MINNEAPOLIS -- Cole DeVries can see the opportunity ahead of him with several spots in the Minnesota Twins' rotation likely open for 2013.
He's trying not to look too far ahead, though, knowing his audition is ongoing.
DeVries pitched six scoreless innings to win his third straight start and Minnesota beat the Cleveland Indians 3-0 on Saturday night.
DeVries (5-5) gave up four hits and walked one. A trio of relievers combined for three hitless innings, with Glen Perkins working the ninth for his 11th save in 14 chances.
"I think it's a little premature to be saying that I deserve one of those spots, but I know that's the case at hand," DeVries said. "Each time I go out, it's no different. I try to pitch as well as I can every time, but I'm also trying to pitch to secure one of those spots for next year."
Ben Revere had two hits and two stolen bases for Minnesota, which is trying to avoid ending consecutive seasons in the AL Central basement and now trails Cleveland -- which led the division at one point in June -- by just two games.
Indians starter Zach McAllister (5-7) made it through only three innings in losing his third straight decision. He allowed two runs on two hits and three walks.
"They fouled a lot of pitches off him," Cleveland manager Manny Acta said. "It's September, it's a kid that we care about and value a lot, I couldn't let him go any further after 87 pitches in three innings of work."
DeVries is pitching his way into consideration for one of the rotation spots heading into next spring. The rookie right-hander has allowed just four earned runs over his last four starts, spanning 23 1/3 innings.
"It seems like when he gets himself into a little bit of a hole, he'll just come back and pound the strike zone and go right at them and make them swing it rather than walking them, and that's a good thing," Twins manager Ron Gardenhire said. "He's been going along pretty good, using all of his pitches, his breaking ball, the whole package."
Minnesota's rotation has been completely turned over from the beginning of the season with the patchwork beginning almost as soon as the team broke from spring training. DeVries has been one of the few surprise additions. He wasn't even on the team's 40-man roster at the beginning of the season, but he made his major league debut May 24.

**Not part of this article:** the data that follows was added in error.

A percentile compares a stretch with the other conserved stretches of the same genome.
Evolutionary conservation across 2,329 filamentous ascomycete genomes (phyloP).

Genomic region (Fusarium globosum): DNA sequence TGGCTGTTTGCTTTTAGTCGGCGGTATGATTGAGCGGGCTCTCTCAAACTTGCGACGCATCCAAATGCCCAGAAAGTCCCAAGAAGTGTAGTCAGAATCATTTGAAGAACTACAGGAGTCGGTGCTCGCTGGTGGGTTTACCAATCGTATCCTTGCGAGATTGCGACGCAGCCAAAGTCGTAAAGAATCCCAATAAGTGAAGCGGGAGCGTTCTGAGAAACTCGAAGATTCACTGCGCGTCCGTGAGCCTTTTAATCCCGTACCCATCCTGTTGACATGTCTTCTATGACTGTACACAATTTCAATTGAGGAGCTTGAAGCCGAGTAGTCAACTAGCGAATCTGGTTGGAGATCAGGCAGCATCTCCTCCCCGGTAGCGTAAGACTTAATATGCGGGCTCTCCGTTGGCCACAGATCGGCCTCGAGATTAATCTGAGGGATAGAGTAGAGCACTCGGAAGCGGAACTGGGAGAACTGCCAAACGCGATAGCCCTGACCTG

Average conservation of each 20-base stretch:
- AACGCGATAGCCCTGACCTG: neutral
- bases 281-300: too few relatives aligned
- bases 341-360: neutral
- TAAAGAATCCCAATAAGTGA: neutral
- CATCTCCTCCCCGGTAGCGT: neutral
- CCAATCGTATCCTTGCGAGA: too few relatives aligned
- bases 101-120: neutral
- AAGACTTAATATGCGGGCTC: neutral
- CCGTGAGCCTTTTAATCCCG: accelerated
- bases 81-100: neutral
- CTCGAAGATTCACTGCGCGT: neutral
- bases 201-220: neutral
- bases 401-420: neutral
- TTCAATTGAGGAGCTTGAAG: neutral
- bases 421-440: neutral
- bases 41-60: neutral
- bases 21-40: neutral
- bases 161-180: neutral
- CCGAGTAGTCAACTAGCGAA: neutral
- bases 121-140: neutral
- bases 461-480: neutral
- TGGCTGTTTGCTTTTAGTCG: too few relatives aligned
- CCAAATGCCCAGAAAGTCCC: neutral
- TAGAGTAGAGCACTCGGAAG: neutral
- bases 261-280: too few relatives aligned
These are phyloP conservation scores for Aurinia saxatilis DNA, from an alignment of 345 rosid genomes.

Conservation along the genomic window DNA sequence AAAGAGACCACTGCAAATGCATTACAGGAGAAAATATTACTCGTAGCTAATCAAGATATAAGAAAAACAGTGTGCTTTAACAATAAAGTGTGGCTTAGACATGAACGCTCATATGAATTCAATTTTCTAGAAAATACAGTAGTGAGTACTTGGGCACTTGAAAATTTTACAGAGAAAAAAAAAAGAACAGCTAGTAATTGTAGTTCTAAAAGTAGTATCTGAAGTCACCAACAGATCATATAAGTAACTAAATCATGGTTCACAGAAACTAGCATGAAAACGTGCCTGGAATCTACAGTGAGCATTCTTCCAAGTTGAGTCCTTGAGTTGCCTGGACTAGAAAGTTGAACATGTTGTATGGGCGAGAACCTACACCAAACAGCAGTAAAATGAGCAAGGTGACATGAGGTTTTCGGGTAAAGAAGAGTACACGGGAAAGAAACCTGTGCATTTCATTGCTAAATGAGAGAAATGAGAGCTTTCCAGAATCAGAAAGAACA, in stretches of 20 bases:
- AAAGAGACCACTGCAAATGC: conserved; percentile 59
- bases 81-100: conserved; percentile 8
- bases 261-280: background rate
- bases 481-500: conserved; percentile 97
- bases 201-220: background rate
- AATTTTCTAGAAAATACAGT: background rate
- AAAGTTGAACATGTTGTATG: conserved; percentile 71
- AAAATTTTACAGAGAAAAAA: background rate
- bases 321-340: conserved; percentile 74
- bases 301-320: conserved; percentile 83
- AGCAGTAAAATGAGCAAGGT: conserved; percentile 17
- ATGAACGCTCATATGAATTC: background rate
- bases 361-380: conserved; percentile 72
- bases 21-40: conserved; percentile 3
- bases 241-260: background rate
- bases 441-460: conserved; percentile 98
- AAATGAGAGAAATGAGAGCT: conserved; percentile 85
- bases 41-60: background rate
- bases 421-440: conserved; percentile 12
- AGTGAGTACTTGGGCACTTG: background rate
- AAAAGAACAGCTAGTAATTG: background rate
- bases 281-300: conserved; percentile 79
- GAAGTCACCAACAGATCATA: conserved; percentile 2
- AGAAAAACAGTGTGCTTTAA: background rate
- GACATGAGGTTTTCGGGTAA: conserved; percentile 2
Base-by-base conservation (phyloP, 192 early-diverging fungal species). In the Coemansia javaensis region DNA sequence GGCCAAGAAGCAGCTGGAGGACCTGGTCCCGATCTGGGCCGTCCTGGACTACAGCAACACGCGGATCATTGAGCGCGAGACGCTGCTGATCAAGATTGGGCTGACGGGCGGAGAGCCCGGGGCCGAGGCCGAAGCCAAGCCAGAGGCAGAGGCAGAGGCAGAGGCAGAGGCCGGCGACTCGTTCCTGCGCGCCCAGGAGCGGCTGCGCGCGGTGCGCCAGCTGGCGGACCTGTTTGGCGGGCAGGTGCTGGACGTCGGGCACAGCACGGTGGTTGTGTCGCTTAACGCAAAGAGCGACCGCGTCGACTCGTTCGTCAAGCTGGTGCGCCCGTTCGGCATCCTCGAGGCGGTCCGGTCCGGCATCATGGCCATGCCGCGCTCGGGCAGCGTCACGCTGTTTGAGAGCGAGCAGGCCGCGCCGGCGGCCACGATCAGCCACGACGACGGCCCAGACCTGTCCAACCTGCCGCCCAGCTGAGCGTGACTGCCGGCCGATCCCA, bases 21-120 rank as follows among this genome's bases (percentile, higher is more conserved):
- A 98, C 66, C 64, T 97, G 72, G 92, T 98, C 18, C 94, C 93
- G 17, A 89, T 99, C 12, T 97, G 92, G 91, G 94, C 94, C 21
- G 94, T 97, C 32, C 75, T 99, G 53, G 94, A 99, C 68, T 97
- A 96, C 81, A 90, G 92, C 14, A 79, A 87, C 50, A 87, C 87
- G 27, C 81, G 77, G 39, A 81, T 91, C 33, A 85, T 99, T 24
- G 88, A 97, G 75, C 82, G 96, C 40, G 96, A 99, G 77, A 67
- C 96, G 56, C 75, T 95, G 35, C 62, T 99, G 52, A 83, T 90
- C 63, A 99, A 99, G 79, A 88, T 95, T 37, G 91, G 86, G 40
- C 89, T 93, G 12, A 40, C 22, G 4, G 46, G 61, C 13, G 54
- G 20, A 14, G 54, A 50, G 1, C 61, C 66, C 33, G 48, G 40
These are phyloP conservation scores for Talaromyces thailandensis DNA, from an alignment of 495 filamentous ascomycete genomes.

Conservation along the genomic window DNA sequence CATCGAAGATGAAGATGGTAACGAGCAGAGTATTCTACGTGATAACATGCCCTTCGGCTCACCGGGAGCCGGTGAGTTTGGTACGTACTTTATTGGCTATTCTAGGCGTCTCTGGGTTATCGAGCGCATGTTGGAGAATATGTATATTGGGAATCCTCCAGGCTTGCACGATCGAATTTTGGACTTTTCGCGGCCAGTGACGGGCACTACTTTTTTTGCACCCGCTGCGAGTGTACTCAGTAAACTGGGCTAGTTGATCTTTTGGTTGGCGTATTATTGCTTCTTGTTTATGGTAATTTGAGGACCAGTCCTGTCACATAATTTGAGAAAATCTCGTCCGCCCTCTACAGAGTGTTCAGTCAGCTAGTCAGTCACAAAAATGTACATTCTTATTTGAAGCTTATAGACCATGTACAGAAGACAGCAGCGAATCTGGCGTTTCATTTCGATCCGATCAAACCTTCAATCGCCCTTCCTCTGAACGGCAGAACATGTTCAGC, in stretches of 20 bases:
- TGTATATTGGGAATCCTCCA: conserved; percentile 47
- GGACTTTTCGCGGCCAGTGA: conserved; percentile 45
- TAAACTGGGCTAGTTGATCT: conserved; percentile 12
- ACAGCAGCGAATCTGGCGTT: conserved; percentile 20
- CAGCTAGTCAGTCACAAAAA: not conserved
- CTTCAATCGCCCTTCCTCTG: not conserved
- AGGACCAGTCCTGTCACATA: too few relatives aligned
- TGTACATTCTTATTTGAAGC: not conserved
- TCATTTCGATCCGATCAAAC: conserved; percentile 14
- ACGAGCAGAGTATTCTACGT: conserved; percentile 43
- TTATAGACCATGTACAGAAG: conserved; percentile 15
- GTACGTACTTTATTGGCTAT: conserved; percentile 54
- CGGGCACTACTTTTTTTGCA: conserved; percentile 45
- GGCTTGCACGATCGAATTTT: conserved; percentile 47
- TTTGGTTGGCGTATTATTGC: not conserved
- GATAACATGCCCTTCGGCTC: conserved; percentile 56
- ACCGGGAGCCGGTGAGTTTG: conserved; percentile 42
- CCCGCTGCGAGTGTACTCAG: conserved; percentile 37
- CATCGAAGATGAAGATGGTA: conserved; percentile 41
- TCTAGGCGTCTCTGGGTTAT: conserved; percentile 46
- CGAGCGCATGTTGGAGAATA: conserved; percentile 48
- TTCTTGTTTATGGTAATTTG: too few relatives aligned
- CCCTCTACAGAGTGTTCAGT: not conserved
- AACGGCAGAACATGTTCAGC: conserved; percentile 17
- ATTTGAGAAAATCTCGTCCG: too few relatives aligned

After three inconsistent outings DeVries was sent back to Triple-A Rochester, but he has been a rotation mainstay since July 8 and could be starting to find his way.
He allowed a hit and a walk to the first two batters and pitched around some trouble in the first two innings before retiring 12 of the last 13 batters he faced. He left the game after six innings with some soreness stemming from a comebacker off the bat of Asdrubal Cabrera that hit him in the ribs. DeVries made the catch to end the third.
"I think I've felt really comfortable up here for a little while, but things are starting to meld together," DeVries said. "Things are kind of starting to go my way a little bit at times. I'm feeling pretty good."
McAllister and the Indians have been going the other way. The Indians led the division for much of the first two months of the season and were still in the top spot as late as June 23, but they are 15-39 since the All-Star break.
The Indians have scored the second-fewest runs in the AL and have put up one run or less eight times in the past 19 games. On Saturday, they managed one baserunner over the final seven innings. Shin-Soo Choo, who had two hits, led off the sixth with a single and was erased on a double play.
"We struggled with their kid once he started throwing breaking balls for strikes," Acta said. "We hit a lot of fly balls on the wrong day with the wind blowing in. We couldn't string any offense together. I think our best chance was in the very first inning when we had first and second, no outs and we didn't do anything."
Over his first 15 starts, McAllister had a 3.50 ERA and had given Cleveland a chance despite the poor offense. But he's now allowed 14 earned runs in his last 12 1/3 innings.
The Twins retired the No. 10 before the game in honor of former manager Tom Kelly. Kelly led the team to World Series titles in 1987 and 1991, and is the club's all-time leader in managerial wins with 1,140. Kelly was credited with creating the "Twins Way", an emphasis on fundamentals the team has been known for since he took over as manager in 1987. "TK was all about respecting the game of baseball," said Gardenhire, who succeeded Kelly in 2002. "He preached that constantly, on how we take the field, playing hard." ... Willingham drew two walks to give him 69 for the season, a career high and seventh in the AL. Willingham has established career highs in walks, home runs (33), RBIs (102) and runs scored (81). ... RHP Esmerling Vasquez (0-1, 7.94) will make his second start for Minnesota in the third game of the four-game series on Sunday. Vasquez allowed five runs in 5 2/3 innings in a 6-4 loss at Kansas City last weekend, his first appearance for the Twins since being recalled from Triple-A Rochester. RHP Corey Kluber (1-3, 4.79) is scheduled to pitch for the Indians, coming off his first career win on Monday against the Detroit Tigers when he pitched six innings and gave up two runs.